After such a singular journey, one might go so far as to say, after the purity of such an experience, it is difficult if not impossible to stop that world travelled through from continuing into the world returned to. That is, we presume it is the same world. It looks similar. We seem to remember it. Still we hope that our adventure will somehow penetrate and transform this familiarity.

You were cross. I quietly closed the glass door behind me, drew the curtain against the dawn and tiptoed around to my side of the bed. I am smiling, I recall. I reach out, rest my fingers on your shoulder: Oiwu, you're cold, you say, get off! Turning your back to me and tucking the duvet tight around yourself.

Nauseated by yak's butter, gagging on salted tea, doubled up with stomach cramps, irritated beyond sense by the body's sheer exhaustion. How little these things matter now! When one scoops up a spoonful of brain from the trepanned skull of a monkey, do they look back with reproach or resentment? The taste? I cannot remember the taste. Did they die immediately? I think not. Rather, it seems now, we ate out their ability to scream. Do they manifest themselves within? Some would have us believe that digestion can lead to a discrete transmigration. What knowledge then? What of the monkey soul I swallowed? Have I gained agility and joie de vivre or just a flea bitten horror of the treachery available in this world?

By the time repugnant foodstuffs have been taught to stay down one has concluded that, there, living and mere survival are united in a frankly dizzying whirl. Perhaps it was this that excited me to write in one of my stiff backed books: "From this gigantic place there arises no false promise. No promise at all. Only you, yourself, make mistakes. Here, my skull shot to the four corners by these piercing winds! Here it is possible to recall how the land is generous but never forgiving. Moving under this sky, I am made whole."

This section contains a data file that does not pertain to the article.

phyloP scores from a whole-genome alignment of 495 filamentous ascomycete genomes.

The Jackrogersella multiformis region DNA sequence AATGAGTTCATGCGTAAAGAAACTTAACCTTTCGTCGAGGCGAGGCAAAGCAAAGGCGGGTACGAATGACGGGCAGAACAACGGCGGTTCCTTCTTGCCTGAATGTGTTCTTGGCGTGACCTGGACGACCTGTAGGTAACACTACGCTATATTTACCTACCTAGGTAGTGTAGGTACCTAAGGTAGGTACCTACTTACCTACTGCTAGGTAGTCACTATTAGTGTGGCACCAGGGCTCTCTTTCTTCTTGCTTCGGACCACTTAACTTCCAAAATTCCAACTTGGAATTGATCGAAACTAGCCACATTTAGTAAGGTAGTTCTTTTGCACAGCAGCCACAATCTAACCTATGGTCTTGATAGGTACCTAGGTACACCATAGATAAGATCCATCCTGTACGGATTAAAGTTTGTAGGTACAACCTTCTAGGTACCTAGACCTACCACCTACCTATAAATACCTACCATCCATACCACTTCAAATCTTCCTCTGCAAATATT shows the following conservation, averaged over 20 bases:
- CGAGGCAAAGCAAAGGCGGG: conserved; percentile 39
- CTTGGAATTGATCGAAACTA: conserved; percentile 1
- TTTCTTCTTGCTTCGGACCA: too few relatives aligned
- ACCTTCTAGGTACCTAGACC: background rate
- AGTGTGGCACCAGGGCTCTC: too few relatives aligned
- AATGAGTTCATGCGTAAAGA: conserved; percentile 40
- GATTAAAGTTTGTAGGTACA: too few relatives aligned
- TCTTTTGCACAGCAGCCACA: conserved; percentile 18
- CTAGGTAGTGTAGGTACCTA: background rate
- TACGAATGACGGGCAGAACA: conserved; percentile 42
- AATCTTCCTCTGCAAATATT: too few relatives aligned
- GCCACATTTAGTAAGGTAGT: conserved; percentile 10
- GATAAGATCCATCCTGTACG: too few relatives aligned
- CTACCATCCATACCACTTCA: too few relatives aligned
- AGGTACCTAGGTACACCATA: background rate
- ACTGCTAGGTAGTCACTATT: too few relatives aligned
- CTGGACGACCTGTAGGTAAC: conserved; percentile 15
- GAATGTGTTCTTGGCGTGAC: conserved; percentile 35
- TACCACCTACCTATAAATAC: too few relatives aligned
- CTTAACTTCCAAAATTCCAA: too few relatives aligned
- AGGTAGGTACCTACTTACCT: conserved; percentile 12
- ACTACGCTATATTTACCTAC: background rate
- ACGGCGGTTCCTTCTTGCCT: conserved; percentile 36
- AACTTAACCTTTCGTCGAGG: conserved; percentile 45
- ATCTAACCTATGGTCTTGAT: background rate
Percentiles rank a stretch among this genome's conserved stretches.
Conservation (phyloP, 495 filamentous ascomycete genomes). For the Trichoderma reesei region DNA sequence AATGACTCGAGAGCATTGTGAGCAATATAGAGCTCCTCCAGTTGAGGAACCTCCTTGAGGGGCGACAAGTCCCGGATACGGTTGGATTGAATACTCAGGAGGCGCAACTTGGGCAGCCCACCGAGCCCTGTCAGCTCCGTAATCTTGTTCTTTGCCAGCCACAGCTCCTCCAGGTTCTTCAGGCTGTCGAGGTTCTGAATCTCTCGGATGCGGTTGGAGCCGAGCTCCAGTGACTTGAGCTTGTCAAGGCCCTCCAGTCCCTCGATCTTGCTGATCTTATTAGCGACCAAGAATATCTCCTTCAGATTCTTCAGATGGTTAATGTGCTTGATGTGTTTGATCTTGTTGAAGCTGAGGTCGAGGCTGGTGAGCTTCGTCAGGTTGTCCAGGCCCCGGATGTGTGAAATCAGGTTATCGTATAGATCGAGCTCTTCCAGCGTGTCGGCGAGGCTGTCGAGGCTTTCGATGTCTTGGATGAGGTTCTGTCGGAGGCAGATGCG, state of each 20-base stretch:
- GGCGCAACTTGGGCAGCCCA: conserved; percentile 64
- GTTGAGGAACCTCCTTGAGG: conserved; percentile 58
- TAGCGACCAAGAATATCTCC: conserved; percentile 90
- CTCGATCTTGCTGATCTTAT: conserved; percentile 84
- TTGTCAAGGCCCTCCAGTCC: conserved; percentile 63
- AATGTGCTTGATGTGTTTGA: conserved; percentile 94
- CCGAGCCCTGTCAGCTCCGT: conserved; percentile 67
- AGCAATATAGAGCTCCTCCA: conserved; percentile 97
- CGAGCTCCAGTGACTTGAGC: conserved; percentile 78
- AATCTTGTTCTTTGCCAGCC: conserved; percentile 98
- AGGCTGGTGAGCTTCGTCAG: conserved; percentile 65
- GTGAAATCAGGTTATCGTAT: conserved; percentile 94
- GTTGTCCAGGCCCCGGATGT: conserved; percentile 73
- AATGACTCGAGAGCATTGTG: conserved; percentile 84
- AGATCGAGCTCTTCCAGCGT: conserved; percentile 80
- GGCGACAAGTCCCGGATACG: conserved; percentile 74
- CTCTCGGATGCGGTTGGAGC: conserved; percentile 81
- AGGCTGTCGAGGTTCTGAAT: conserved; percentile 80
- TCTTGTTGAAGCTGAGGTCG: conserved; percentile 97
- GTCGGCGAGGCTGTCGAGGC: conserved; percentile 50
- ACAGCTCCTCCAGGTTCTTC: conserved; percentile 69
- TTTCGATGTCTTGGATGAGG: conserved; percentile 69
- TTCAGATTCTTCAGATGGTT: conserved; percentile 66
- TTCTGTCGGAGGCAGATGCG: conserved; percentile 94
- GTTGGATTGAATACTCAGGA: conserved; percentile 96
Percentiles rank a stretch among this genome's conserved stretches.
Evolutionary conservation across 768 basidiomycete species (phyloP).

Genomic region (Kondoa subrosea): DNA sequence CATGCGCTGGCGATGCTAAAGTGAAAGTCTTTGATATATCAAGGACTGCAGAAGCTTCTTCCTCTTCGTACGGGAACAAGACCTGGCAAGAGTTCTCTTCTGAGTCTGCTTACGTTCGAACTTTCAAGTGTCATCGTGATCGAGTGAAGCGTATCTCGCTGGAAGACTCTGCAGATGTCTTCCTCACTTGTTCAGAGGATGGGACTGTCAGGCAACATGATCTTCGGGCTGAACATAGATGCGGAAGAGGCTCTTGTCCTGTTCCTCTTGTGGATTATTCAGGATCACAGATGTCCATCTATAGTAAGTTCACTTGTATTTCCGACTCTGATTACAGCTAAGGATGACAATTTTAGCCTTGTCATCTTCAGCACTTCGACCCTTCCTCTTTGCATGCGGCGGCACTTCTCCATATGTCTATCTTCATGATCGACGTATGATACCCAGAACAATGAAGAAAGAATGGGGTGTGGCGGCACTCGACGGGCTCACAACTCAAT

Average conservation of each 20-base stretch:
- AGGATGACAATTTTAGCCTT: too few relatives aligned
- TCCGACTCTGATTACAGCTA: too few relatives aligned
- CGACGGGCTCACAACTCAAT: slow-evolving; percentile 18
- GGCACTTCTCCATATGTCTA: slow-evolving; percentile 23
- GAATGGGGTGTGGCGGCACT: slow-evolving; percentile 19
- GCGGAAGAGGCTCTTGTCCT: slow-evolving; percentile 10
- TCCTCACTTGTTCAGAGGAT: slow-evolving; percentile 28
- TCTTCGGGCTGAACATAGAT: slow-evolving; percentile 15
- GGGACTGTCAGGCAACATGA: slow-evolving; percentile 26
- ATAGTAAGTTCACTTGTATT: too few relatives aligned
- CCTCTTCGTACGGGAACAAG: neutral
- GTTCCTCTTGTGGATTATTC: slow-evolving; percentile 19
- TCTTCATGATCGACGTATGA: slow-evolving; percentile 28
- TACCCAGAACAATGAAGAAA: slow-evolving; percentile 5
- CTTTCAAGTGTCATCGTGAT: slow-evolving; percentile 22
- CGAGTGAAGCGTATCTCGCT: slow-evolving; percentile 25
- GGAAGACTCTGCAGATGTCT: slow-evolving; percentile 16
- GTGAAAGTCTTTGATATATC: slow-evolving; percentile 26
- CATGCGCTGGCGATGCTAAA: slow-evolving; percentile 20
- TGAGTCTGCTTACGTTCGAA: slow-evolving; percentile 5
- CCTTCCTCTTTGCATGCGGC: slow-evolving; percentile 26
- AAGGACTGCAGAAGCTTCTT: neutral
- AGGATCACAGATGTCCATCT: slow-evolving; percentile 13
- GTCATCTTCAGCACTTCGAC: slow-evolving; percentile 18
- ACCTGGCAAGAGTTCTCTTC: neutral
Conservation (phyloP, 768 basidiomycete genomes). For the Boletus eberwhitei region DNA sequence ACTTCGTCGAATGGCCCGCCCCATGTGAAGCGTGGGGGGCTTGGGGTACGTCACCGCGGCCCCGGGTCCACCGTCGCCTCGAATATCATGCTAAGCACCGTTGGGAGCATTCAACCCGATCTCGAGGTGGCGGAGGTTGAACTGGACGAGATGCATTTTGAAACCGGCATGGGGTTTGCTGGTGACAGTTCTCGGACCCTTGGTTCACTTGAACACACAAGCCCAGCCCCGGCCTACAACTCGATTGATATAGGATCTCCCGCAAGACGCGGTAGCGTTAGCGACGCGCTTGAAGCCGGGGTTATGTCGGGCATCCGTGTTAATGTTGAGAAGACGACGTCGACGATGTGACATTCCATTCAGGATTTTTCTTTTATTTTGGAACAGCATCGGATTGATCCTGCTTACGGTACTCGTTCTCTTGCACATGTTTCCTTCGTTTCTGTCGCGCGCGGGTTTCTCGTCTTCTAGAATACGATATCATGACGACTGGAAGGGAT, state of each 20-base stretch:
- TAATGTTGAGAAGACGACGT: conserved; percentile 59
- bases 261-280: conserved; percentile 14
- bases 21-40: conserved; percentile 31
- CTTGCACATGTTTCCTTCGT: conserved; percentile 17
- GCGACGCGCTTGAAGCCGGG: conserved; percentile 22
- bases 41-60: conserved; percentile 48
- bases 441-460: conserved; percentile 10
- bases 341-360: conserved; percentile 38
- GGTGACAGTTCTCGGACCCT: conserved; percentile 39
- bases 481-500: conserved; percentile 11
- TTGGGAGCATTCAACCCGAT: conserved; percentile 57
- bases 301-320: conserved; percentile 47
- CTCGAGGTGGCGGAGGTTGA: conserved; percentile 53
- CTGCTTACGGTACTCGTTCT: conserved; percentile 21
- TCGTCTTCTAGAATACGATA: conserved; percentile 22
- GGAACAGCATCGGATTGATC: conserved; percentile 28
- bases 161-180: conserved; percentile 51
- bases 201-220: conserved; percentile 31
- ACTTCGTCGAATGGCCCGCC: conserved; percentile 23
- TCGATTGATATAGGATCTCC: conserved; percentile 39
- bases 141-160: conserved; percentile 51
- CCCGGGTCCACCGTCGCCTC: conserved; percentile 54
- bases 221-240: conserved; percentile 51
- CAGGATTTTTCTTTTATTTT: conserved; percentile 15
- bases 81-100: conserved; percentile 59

It is dawn. I tear up my notebooks while boiling the kettle. With a bowl of coffee and a reheated croissant I step out onto the cold, earth coloured tiles, and lower my naked behind into the sagging grip of the old camp chair. Beaten rose gold is spreading around a spray of thin cloud. It's cold this time of day but the air does not yet carry the heavy dust of rush hour and I like that. A breeze stirs me in a bemused, offhand manner, the last whispers of a wind that has followed me from Ulaanbaator; it blows into our bedroom, lifting the yellowed curtains. You have not been in the flat for months. A year. I do not shut the window. I finish my coffee and sit, staying put till well into the rush hour. The day turns overcast and I shiver without pause. My neighbours have threatened often to complain about my nudity, so ill matched with our urbane surroundings do they consider it. I have not told them that their threats count for nothing. The landlord has already served me with notice to quit. Anyway, I am searching for my next wind and must get used to the cold.